Cornwallis camped at Beattie’s Ford, wait for the river to fall enough for his men to cross. Knowing that the Americans would contest the crossing, Cornwallis sent the bulk of his army four miles down river to Cowan’s Ford, which was not as good a crossing, but where Cornwallis hoped it would be less guarded.
|Cowan's Ford Crossing|
The British began their night march at about 1:00 AM on February 1, moving about half the army down to Cowan’s Ford. They began crossing the ford at around dawn. The men tied their ammunition belts around their necks in order to avoid them being soaked in the deep water. They used their muskets with bayonets to dig into the rocky soil as they crossed the river in order to keep the currents from sweeping them downstream.
Even so, the current was pretty brutal, especially in the wagon crossing. Several soldiers and horses were carried away by the river, and many drowned.
The militia quickly alerted to the crossing and began firing on the British. Cornwallis returned fire from cannons he had set up on the British side of the river. As General Williamson attempted to rally his militia at the riverside, a British rifleman knocked him off his horse, killing him instantly.
The militia continued to fire, but the British kept up their crossing. When enough had gotten across, they formed a bayonet charge to disperse the remaining militia. Soon, the militia were marching on the road to Salisbury, trying to catch up with the main army.
By mid-morning, the British had established a force on the other side of the river and were forming to begin their chase. Cornwallis reported only four killed and thirty-six wounded in the crossing, but that appears to be woefully inaccurate. Locals reported dozens of bodies found over the next few days or weeks. Many of the bodies did not appear to be shot. The soldiers had simply drowned while trying to cross the river.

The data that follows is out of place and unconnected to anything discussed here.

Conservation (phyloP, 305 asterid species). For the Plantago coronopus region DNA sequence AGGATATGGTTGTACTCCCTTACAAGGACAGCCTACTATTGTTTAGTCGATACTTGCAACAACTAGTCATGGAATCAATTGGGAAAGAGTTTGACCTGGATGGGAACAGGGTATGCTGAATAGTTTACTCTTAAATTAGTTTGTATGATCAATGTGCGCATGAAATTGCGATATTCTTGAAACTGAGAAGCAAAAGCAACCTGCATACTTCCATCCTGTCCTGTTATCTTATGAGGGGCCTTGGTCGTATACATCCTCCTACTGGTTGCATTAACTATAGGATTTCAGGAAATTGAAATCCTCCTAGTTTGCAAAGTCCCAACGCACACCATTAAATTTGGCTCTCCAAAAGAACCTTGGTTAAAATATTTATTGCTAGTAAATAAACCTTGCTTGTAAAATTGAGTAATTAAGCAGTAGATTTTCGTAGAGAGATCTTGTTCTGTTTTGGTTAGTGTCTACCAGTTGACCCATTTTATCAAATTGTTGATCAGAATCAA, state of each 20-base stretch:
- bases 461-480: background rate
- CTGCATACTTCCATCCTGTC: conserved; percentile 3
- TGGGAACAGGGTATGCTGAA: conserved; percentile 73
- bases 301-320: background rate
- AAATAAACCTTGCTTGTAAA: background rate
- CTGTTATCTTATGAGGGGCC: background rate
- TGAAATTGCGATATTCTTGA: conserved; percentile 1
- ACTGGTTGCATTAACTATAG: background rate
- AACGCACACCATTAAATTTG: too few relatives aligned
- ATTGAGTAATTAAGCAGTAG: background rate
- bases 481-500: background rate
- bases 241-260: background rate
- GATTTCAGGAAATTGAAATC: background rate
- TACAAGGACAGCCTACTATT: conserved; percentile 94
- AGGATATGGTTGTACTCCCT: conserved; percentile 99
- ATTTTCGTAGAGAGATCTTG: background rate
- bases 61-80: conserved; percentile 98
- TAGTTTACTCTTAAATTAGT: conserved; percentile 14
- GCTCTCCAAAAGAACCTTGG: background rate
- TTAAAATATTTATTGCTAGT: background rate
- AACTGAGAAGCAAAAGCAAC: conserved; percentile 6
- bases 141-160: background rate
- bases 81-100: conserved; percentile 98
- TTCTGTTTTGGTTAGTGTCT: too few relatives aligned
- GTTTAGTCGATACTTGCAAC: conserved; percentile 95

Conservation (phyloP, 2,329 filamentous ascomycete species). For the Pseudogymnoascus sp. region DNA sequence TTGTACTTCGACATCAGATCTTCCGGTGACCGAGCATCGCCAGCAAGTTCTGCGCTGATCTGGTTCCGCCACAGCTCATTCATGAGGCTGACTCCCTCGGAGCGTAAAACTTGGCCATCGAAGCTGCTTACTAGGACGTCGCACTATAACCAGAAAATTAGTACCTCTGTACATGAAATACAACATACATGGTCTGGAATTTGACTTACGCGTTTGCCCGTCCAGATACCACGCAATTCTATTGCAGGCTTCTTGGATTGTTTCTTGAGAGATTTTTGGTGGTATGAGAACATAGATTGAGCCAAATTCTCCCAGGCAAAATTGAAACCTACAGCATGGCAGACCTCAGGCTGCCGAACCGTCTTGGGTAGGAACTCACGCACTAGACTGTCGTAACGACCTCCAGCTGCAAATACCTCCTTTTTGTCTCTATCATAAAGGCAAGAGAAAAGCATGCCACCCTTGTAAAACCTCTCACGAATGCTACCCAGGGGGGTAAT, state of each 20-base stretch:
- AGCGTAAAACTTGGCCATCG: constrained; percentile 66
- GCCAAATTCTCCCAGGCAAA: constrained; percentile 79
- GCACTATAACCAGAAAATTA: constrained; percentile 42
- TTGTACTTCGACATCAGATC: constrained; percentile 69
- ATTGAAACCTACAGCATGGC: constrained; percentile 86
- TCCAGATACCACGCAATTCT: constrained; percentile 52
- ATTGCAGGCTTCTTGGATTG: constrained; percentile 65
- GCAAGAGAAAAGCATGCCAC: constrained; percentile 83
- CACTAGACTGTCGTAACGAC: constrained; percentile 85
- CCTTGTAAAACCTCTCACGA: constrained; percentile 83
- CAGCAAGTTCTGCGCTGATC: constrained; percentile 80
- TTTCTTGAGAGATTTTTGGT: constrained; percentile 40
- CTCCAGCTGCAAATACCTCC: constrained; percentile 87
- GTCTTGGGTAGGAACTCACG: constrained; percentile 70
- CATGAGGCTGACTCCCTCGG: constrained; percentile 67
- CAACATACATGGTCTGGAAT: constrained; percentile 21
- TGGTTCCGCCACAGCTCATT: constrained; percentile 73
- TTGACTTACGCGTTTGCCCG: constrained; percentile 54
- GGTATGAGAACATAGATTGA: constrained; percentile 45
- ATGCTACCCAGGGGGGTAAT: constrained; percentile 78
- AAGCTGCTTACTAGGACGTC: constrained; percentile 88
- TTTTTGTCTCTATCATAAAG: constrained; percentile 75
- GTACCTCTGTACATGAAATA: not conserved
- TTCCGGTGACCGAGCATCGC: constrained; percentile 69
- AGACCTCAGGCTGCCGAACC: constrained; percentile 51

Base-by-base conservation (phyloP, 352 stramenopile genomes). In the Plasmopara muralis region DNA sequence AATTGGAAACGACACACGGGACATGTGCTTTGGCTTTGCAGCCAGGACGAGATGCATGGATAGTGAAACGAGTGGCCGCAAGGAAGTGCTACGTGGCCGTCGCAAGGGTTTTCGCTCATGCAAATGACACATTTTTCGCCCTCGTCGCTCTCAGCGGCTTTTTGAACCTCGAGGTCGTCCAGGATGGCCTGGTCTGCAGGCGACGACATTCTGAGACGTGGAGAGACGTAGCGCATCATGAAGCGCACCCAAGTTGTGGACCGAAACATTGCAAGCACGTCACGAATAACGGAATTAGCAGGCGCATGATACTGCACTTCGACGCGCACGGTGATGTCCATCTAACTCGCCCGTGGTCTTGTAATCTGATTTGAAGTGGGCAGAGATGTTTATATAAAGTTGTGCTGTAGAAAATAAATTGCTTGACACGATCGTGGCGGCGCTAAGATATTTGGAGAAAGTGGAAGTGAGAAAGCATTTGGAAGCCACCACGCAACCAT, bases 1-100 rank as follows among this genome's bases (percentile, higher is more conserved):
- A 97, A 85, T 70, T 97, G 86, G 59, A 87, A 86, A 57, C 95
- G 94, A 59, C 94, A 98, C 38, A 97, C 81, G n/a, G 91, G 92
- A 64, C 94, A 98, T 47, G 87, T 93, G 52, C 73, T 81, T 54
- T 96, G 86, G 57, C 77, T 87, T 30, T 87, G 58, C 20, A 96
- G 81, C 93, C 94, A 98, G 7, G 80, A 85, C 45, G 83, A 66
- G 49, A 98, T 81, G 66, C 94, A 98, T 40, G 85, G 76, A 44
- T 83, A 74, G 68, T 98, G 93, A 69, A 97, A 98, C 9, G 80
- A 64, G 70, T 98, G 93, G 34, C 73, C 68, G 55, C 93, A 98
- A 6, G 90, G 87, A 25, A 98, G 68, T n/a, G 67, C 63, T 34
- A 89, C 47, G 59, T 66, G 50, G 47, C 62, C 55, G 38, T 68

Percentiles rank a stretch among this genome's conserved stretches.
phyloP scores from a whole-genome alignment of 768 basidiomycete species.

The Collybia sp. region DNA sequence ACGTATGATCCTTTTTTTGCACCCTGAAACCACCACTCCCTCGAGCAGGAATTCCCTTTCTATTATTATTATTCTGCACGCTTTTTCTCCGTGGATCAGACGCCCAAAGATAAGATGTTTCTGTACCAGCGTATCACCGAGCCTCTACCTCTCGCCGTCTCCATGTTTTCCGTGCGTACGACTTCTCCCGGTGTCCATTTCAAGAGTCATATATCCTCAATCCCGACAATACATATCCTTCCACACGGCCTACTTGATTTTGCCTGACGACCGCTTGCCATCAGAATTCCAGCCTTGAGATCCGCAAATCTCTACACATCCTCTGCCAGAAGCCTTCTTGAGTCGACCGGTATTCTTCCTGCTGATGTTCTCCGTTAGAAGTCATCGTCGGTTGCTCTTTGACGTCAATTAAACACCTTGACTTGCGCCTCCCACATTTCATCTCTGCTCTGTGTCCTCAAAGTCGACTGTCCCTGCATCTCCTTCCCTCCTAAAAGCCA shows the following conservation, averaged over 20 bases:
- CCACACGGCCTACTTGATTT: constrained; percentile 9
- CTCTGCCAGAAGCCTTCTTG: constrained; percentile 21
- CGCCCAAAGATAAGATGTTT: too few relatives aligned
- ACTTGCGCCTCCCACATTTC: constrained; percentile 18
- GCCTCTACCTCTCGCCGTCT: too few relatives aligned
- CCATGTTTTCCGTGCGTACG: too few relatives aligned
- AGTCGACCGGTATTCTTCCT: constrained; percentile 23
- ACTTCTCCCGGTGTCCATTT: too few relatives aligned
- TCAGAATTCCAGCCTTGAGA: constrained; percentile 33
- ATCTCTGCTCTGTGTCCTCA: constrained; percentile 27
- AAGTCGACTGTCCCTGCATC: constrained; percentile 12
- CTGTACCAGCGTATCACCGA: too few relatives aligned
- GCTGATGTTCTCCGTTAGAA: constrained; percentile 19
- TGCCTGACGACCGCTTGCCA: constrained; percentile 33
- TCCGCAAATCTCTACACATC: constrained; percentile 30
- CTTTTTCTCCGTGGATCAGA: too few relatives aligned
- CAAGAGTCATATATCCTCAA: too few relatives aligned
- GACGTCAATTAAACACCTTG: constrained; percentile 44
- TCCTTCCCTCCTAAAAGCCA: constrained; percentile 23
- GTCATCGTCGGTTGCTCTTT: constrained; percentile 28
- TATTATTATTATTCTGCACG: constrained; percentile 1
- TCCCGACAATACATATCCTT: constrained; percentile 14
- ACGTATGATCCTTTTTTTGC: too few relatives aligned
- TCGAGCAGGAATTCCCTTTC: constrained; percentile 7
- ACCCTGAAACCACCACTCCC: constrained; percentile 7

Many of the militiamen who had escaped from Cowan’s Ford after the British had crossed, moved about ten miles north to Torrence’s Tavern. There, the whiskey flowed freely and the soldiers attempted to calm their nerves from the battle they had just fought. The tavern was a local rallying point. The militia who gathered there expected to meet up with more militia from the area before they would move again.
Tarleton saw he was facing a much larger force, but they were disorganized. The heavy rain made it unlikely that the militia’s rifles would fire. Tarleton shouted “remember the Cowpens” and ordered a saber charge directly into the enemy lines. He later claimed that his legion killed 50 men on the spot, wounded many others as they fled, and dispersed about 500 of the enemy. This was probably an exaggeration. Another British officer who arrived on the scene of the battle a few hours later reported seeing less than ten enemy bodies.
Nathanael Greene was at a farmhouse only six miles away from the tavern that morning. From captured prisoners, Tarleton learned of Greene’s presence and rode off in pursuit. But Greene had received warning of the British crossing and had already moved on.
The next goal for both armies was Trading Ford on the Yadkin River. This was just above the rendezvous point at Salisbury. Greene arrived there on February 3, finding Morgan and his Continental Army already at the site. Isaac Huger, with the rest of the Continental Army, still had not arrived.
The following morning the vanguard of the British Army under General Charles O’Hara arrived on the scene. Only about 150 militia were still on the near side of the river. They fired a few shots at the approaching British column and then fled. Greene had prepared for this contingency, leaving canoes a few miles downstream for the militia to cross.
Once again, the British found a swollen river between them and the enemy. Greene had removed all the boats. Cornwallis could only fire a few cannonballs across the river as he saw his target, once again, retreat further north.
The next rendezvous point for the army was Guilford Courthouse. Morgan continued to push his men through knee deep mud roads. They managed to make the fifty mile march in two days. Once there, Morgan gave his men a well deserved rest, while sending some scouts to search the area for food and supplies.